A five-day Croucher Summer Course on “Research Methodology for Disaster and Medical Humanitarian Response” was held between 22 and 26 of July at The Jockey Club School of Public Health and Primary Care. Sponsored by the Croucher Foundation, the course was organised by the Collaborating Centre for Oxford University and CUHK for Disaster and Medical Humanitarian Response (CCOUC) and attended by 17 young researchers and postgraduate students from Hong Kong, China, in addition to eight other countries, including Bangladesh, Bhutan, Indonesia, Turkey, and Switzerland.
The Croucher Summer Course sets out to educate and inspire promising postgraduate students and early career researchers from the region. It offered a unique opportunity for young professionals from different walks of life to interact with renown academics in the area of disaster epidemiology and experienced humanitarian aid-workers from international NGOs.
Professor Chan, CCOUC Director, together with Professor Kevin Hung, research manager of CCOUC, discussed the strengths and weaknesses of various field-based research methodologies, and examined how humanitarian system benefits from technology-assisted, real-time impact evaluation in disaster situation.
Research fellow of the Centre for Research on the Epidemiology of Disasters (CRED), Ms. Chiara Altare, delivered a lecture on nutritional assessment during emergency, and introduced the International Disaster (EMDAT) and Complex Emergency Databases (CEDAT) to the audience. While Dr. Elizabeth Newnham, CCOUC regional research fellow and research associate of the Harvard School of Public Health, shared her experience in using qualitative methods to study the mental health outcome of disaster-affected populations.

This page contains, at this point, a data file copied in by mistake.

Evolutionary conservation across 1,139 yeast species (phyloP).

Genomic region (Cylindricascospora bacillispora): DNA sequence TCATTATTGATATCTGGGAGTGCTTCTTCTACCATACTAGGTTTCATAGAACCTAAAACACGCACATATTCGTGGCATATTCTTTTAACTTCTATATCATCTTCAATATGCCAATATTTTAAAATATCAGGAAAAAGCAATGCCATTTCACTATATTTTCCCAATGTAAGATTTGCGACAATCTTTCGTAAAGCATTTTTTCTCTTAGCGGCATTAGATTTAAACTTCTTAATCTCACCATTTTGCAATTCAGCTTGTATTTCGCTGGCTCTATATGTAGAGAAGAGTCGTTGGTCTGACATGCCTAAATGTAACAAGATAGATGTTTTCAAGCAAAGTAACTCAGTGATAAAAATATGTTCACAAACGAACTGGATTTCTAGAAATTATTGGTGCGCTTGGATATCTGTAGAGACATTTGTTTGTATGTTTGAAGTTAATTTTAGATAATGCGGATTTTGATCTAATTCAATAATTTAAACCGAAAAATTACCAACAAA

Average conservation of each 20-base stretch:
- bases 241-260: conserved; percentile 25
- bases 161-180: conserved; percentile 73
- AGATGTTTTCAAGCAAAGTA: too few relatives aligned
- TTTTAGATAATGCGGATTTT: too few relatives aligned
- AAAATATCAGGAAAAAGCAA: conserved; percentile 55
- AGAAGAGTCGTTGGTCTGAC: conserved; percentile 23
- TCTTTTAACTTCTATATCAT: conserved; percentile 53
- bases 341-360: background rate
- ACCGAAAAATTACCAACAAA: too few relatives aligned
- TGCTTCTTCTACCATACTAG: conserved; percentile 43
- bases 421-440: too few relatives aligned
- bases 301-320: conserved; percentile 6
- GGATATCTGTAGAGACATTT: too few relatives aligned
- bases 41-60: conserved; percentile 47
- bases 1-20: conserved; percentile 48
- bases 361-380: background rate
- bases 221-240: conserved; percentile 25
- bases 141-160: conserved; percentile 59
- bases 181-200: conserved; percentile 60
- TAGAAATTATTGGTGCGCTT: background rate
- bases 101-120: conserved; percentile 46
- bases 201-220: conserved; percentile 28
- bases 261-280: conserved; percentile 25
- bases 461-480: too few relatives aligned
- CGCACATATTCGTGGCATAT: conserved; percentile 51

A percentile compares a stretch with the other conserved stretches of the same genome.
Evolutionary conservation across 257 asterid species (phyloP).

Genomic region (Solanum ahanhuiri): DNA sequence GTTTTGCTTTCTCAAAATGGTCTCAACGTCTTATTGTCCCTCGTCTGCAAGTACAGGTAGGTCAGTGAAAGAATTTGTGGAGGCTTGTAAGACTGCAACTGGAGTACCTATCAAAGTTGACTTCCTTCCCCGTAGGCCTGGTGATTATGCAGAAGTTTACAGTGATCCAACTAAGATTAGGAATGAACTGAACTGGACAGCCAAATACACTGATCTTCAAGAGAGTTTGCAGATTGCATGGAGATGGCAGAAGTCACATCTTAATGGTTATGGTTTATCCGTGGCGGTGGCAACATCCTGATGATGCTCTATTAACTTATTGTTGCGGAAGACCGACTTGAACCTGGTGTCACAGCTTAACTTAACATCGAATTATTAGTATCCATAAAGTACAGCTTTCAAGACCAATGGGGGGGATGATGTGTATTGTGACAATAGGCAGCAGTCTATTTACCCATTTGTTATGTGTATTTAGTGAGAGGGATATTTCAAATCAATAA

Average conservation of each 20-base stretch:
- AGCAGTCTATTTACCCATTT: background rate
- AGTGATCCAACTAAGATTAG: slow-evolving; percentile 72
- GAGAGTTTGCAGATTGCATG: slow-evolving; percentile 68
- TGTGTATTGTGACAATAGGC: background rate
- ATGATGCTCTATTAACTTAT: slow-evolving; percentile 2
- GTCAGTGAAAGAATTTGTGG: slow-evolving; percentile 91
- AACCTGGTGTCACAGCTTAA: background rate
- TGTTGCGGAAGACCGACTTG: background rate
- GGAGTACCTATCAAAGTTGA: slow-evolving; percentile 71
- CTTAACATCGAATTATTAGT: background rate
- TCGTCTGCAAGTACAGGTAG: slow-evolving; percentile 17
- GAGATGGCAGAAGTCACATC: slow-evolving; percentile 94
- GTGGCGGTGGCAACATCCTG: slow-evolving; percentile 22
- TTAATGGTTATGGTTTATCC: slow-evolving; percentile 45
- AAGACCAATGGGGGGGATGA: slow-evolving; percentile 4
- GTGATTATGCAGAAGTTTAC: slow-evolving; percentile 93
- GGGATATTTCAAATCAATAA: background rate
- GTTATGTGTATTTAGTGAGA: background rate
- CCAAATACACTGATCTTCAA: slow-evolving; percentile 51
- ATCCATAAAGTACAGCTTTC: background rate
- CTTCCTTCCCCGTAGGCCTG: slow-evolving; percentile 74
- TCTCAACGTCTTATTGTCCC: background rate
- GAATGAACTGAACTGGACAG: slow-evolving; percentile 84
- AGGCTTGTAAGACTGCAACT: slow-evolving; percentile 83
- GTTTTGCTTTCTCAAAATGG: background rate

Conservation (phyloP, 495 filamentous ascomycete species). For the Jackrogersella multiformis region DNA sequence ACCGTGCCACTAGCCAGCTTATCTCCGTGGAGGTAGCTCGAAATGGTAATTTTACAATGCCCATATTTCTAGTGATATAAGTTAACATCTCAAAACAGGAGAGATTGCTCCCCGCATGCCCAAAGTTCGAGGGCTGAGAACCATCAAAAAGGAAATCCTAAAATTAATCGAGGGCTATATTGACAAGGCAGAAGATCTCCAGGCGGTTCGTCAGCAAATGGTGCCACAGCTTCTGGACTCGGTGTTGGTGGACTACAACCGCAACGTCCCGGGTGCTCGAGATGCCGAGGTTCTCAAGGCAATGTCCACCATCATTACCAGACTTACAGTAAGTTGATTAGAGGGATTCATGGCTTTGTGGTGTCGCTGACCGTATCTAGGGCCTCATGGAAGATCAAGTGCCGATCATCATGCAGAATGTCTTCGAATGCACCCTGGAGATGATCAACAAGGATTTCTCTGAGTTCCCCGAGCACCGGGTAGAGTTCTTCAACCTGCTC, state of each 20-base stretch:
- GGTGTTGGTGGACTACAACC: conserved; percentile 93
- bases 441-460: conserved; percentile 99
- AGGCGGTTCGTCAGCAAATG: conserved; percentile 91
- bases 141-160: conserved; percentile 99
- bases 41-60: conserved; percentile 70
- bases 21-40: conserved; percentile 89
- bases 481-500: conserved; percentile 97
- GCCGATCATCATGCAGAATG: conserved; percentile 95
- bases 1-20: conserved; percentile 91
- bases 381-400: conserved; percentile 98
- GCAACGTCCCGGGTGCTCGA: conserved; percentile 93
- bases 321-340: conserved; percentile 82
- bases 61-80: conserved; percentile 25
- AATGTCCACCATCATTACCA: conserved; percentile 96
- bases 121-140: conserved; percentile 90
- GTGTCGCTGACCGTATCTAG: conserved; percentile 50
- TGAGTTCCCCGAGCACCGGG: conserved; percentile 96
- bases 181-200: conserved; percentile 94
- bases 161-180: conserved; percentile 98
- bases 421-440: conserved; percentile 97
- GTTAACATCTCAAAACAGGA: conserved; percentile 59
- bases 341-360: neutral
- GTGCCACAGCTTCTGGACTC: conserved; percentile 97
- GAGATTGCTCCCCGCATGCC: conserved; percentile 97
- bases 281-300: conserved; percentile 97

Participants of the course also benefitted from a seminar delivered by Professor Colin Graham on the current publication trend and research practices from his perspective as editor-in-chief of the European Journal of Emergency Medicine.
In addition, Dr. Natasha Reyes, Manager of Emergency Response Support Unit, and Dr. Rhitam Chakraborty, Field Human Resources of Médecins Sans Frontières (Doctors Without Borders), shared their grounded views on conducting operational research. “There are lots of challenges in operational research especially in emergency settings, but we do manage to deal with these challenges and yield useful data that has high implications to our programmes in the field,” said Dr. Reyes, as she explained a randomized controlled trail conducted to compare the effectiveness of home-based versus hospital-based care of severely malnourished patients in Chad.
The course ended with participants presenting research protocols to their fellow colleagues. “The course puts emphasis on evidence-based interventions to address medical needs in humanitarian emergencies,” says Prof. Chan, “by the end of this intensive course, it is our hope that participants will be able to apply epidemiological techniques to design and investigate the health impacts of disasters and conflicts in the Asia Pacific context.”